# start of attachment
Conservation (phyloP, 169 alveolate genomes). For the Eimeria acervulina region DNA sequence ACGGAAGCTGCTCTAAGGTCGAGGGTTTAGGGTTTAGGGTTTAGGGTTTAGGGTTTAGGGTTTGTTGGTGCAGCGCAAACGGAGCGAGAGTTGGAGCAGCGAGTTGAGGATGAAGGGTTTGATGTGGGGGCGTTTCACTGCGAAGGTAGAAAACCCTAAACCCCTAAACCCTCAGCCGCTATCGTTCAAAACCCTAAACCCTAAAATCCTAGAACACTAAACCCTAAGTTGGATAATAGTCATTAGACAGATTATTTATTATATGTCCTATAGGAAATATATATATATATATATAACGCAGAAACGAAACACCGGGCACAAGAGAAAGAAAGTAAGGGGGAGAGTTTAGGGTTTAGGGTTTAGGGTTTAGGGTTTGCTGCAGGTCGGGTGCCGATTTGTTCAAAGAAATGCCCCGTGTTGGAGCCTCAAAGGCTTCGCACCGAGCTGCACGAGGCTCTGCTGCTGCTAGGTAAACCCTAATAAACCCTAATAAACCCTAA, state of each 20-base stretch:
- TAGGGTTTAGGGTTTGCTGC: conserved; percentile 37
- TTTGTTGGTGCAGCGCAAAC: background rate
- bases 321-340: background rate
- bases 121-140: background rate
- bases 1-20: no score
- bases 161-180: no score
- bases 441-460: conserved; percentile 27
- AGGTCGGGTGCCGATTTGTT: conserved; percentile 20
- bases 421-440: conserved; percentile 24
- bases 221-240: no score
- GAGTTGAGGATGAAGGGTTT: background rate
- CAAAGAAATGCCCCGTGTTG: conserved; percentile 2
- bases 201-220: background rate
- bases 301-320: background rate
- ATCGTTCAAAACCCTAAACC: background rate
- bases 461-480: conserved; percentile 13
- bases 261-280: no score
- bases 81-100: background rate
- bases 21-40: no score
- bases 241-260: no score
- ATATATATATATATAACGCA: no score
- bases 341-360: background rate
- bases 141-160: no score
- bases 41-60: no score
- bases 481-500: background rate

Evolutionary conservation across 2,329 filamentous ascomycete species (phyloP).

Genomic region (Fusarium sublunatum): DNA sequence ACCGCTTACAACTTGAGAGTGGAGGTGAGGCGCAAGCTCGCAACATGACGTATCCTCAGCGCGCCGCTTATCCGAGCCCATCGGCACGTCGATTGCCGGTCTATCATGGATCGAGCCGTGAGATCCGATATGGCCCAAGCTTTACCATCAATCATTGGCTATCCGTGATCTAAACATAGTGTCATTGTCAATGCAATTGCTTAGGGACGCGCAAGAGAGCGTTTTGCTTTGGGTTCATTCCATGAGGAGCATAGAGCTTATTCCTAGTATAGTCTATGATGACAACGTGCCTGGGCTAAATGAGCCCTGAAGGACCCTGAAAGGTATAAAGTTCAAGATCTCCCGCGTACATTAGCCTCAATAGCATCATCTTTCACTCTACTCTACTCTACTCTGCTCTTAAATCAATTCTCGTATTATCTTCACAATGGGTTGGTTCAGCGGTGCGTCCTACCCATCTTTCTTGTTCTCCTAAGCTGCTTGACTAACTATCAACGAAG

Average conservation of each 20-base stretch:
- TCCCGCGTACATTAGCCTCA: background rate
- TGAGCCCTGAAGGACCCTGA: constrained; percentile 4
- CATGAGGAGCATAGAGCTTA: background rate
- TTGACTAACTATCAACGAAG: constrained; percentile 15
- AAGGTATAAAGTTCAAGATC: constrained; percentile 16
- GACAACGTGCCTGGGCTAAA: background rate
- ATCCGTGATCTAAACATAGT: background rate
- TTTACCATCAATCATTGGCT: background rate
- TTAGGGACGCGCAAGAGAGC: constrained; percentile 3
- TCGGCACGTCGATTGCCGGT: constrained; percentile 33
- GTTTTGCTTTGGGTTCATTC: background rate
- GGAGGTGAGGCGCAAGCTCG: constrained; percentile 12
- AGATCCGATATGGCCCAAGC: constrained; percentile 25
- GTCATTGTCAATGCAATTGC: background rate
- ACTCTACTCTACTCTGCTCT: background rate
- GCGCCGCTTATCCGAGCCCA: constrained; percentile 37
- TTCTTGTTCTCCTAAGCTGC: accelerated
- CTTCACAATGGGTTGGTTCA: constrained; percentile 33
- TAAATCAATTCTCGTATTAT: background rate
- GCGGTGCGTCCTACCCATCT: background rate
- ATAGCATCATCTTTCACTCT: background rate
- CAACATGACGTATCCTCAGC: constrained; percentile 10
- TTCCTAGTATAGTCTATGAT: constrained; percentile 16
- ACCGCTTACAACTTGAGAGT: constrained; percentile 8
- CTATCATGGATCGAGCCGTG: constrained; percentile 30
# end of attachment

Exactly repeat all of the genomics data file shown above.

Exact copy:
Conservation (phyloP, 169 alveolate genomes). For the Eimeria acervulina region DNA sequence ACGGAAGCTGCTCTAAGGTCGAGGGTTTAGGGTTTAGGGTTTAGGGTTTAGGGTTTAGGGTTTGTTGGTGCAGCGCAAACGGAGCGAGAGTTGGAGCAGCGAGTTGAGGATGAAGGGTTTGATGTGGGGGCGTTTCACTGCGAAGGTAGAAAACCCTAAACCCCTAAACCCTCAGCCGCTATCGTTCAAAACCCTAAACCCTAAAATCCTAGAACACTAAACCCTAAGTTGGATAATAGTCATTAGACAGATTATTTATTATATGTCCTATAGGAAATATATATATATATATATAACGCAGAAACGAAACACCGGGCACAAGAGAAAGAAAGTAAGGGGGAGAGTTTAGGGTTTAGGGTTTAGGGTTTAGGGTTTGCTGCAGGTCGGGTGCCGATTTGTTCAAAGAAATGCCCCGTGTTGGAGCCTCAAAGGCTTCGCACCGAGCTGCACGAGGCTCTGCTGCTGCTAGGTAAACCCTAATAAACCCTAATAAACCCTAA, state of each 20-base stretch:
- TAGGGTTTAGGGTTTGCTGC: conserved; percentile 37
- TTTGTTGGTGCAGCGCAAAC: background rate
- bases 321-340: background rate
- bases 121-140: background rate
- bases 1-20: no score
- bases 161-180: no score
- bases 441-460: conserved; percentile 27
- AGGTCGGGTGCCGATTTGTT: conserved; percentile 20
- bases 421-440: conserved; percentile 24
- bases 221-240: no score
- GAGTTGAGGATGAAGGGTTT: background rate
- CAAAGAAATGCCCCGTGTTG: conserved; percentile 2
- bases 201-220: background rate
- bases 301-320: background rate
- ATCGTTCAAAACCCTAAACC: background rate
- bases 461-480: conserved; percentile 13
- bases 261-280: no score
- bases 81-100: background rate
- bases 21-40: no score
- bases 241-260: no score
- ATATATATATATATAACGCA: no score
- bases 341-360: background rate
- bases 141-160: no score
- bases 41-60: no score
- bases 481-500: background rate

Evolutionary conservation across 2,329 filamentous ascomycete species (phyloP).

Genomic region (Fusarium sublunatum): DNA sequence ACCGCTTACAACTTGAGAGTGGAGGTGAGGCGCAAGCTCGCAACATGACGTATCCTCAGCGCGCCGCTTATCCGAGCCCATCGGCACGTCGATTGCCGGTCTATCATGGATCGAGCCGTGAGATCCGATATGGCCCAAGCTTTACCATCAATCATTGGCTATCCGTGATCTAAACATAGTGTCATTGTCAATGCAATTGCTTAGGGACGCGCAAGAGAGCGTTTTGCTTTGGGTTCATTCCATGAGGAGCATAGAGCTTATTCCTAGTATAGTCTATGATGACAACGTGCCTGGGCTAAATGAGCCCTGAAGGACCCTGAAAGGTATAAAGTTCAAGATCTCCCGCGTACATTAGCCTCAATAGCATCATCTTTCACTCTACTCTACTCTACTCTGCTCTTAAATCAATTCTCGTATTATCTTCACAATGGGTTGGTTCAGCGGTGCGTCCTACCCATCTTTCTTGTTCTCCTAAGCTGCTTGACTAACTATCAACGAAG

Average conservation of each 20-base stretch:
- TCCCGCGTACATTAGCCTCA: background rate
- TGAGCCCTGAAGGACCCTGA: constrained; percentile 4
- CATGAGGAGCATAGAGCTTA: background rate
- TTGACTAACTATCAACGAAG: constrained; percentile 15
- AAGGTATAAAGTTCAAGATC: constrained; percentile 16
- GACAACGTGCCTGGGCTAAA: background rate
- ATCCGTGATCTAAACATAGT: background rate
- TTTACCATCAATCATTGGCT: background rate
- TTAGGGACGCGCAAGAGAGC: constrained; percentile 3
- TCGGCACGTCGATTGCCGGT: constrained; percentile 33
- GTTTTGCTTTGGGTTCATTC: background rate
- GGAGGTGAGGCGCAAGCTCG: constrained; percentile 12
- AGATCCGATATGGCCCAAGC: constrained; percentile 25
- GTCATTGTCAATGCAATTGC: background rate
- ACTCTACTCTACTCTGCTCT: background rate
- GCGCCGCTTATCCGAGCCCA: constrained; percentile 37
- TTCTTGTTCTCCTAAGCTGC: accelerated
- CTTCACAATGGGTTGGTTCA: constrained; percentile 33
- TAAATCAATTCTCGTATTAT: background rate
- GCGGTGCGTCCTACCCATCT: background rate
- ATAGCATCATCTTTCACTCT: background rate
- CAACATGACGTATCCTCAGC: constrained; percentile 10
- TTCCTAGTATAGTCTATGAT: constrained; percentile 16
- ACCGCTTACAACTTGAGAGT: constrained; percentile 8
- CTATCATGGATCGAGCCGTG: constrained; percentile 30